Evelyn slid her hand over his knee. She kissed his jaw. She kissed his cheek. She kissed his mouth with her soft pink lips. He hesitated, pulling back. When he breathed in he caught the blossom scent of her perfume. It was light and airy and relieving. He eased his hand up her arm and over her shoulder. The curls of her hair slipped through his fingers, cutting at him, opening wounds that made his eyes wet when he blinked.
“It's okay,” she said. Her words were a whispered breath, slipping against his ear. “She's not here, Richard. It's just us.” She eased him back on the grass. Her lips tasted sweet, like fruit.
Richard said nothing when she undid his pants. She pulled off her clothes and slid her hand down his chest, sending a rush through his body, a gasp out of his mouth. He looked up at her and watched as the shadows shook like tree branches over her flesh. The twigs were thin, like blackened veins of living thing reaching, breathing, beating with her chest while she rode him.
Her breaths grew heavier as the sky darkened, turning a deeper blue before turning black. The lights in the parking lot flickered on, a spotlight. Richard reached for the ripeness of her, cupping her breast in his hand. She leaned forward. Her hair slipped over his face like curled leaves.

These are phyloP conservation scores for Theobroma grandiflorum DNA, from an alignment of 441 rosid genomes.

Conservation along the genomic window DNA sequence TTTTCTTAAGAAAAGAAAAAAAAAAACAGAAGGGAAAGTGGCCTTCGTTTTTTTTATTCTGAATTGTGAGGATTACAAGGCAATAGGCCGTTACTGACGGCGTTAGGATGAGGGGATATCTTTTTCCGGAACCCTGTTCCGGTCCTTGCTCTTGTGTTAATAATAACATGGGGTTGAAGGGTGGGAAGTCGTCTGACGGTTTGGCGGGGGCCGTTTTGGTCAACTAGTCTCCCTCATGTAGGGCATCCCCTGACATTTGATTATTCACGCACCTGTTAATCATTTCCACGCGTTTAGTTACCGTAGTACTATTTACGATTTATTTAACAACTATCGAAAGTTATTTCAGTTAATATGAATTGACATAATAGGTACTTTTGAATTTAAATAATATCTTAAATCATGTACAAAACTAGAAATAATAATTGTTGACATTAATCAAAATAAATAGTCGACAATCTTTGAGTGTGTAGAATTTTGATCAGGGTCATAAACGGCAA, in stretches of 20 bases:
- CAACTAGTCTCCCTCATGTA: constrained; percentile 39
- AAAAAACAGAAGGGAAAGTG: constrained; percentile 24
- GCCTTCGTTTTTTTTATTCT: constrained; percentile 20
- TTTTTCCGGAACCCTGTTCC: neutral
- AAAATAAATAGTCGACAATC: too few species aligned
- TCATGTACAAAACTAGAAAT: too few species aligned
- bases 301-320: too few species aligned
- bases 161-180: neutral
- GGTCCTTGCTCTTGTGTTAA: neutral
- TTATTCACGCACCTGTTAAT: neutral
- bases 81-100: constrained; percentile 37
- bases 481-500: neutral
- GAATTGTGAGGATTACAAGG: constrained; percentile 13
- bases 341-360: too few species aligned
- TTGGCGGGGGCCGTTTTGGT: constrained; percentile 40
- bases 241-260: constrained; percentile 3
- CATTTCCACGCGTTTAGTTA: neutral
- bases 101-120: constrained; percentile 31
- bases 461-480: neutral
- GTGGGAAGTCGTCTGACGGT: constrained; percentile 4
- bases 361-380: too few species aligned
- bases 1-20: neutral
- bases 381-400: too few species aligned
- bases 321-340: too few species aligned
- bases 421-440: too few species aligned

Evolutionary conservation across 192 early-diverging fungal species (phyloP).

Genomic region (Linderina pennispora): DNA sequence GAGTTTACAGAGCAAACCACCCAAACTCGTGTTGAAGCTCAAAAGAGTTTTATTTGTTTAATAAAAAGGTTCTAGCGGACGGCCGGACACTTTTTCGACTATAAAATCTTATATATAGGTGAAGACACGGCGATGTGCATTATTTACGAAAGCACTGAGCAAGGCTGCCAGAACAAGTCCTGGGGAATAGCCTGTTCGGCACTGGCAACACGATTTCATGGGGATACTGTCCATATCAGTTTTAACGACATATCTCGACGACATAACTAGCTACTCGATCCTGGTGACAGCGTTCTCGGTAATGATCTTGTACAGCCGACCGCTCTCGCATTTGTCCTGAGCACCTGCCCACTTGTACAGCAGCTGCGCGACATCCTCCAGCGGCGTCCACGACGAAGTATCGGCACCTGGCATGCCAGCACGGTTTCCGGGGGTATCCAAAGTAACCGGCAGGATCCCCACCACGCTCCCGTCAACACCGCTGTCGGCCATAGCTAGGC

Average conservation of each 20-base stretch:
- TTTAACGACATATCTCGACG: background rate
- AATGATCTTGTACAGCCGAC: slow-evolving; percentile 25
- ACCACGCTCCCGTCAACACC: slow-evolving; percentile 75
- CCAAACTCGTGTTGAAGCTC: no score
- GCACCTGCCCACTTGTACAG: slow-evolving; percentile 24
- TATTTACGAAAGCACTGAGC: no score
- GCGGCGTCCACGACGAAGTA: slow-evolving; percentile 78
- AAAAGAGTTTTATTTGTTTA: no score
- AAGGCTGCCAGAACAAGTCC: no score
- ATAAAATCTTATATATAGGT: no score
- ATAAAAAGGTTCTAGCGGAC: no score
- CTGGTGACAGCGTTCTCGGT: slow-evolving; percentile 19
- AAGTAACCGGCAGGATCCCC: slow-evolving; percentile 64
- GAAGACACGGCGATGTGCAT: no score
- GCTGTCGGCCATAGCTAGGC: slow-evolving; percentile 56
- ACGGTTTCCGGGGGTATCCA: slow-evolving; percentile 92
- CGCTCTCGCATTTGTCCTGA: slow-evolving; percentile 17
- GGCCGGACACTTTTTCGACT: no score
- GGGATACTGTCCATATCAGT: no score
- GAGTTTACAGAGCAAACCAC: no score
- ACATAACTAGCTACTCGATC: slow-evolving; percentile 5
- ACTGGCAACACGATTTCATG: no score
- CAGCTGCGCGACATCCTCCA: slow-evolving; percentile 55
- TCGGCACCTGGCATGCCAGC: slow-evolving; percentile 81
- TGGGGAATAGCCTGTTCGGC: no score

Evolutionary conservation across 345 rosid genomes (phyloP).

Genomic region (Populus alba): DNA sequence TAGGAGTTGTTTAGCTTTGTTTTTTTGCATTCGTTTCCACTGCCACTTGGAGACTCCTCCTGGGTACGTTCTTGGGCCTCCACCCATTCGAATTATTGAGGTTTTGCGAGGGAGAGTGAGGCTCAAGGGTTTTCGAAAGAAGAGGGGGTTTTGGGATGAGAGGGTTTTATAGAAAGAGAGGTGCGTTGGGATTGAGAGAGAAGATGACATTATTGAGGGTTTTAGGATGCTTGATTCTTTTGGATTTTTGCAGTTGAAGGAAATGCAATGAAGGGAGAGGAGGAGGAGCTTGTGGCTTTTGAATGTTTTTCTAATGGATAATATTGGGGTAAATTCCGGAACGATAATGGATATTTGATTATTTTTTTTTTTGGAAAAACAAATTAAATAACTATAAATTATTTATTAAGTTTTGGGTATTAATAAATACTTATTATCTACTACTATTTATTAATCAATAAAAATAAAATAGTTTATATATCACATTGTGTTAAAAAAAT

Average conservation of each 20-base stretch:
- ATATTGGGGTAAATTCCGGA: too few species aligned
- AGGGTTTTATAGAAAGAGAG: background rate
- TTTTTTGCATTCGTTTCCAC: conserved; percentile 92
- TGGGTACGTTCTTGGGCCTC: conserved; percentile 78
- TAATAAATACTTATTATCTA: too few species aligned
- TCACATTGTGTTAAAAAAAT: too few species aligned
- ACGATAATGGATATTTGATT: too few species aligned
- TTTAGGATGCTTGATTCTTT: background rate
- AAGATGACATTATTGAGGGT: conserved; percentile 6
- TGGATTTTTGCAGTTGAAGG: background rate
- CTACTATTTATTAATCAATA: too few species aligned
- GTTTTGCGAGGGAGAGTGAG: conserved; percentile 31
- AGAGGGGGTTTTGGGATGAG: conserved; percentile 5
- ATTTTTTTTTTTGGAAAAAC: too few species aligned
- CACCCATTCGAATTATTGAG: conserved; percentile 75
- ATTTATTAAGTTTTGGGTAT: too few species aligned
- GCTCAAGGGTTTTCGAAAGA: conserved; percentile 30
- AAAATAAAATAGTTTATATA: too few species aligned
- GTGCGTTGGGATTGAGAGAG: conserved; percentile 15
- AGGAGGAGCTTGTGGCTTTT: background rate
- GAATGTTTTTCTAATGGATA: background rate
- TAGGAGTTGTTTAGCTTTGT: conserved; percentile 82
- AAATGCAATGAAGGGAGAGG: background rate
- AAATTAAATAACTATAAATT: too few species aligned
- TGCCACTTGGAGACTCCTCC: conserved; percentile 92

“This is our place,” she said. “Look at it.”
It didn't look the same after he walked her to the gate, after he noticed the way the night veiled her face when she disappeared into the void of the empty parking lot. He went back to the patch of grass and picked up the empty beer cans, the numbness tightening in his chest. He looked at the course in the darkness, at its blackened spots of age, its weathered greens, it's crumbling foundations and chipping paint.
His phone vibrated in his pocket. When he pulled it out, his wife's picture was on the call display, her face looking bright. He didn't answer. He let the phone reverberate in his palm, up his arm. The shakes twisted through him, snaked through his ribs. His heart ached.
Rebecca Jones-Howe dropped out of university in order to pursue her dream of writing dirty short stories with "literary" merit. She lives in Kamloops, British Columbia and can be found online at: http://rebeccajoneshowe.com/
This story originally appeared in issue 1.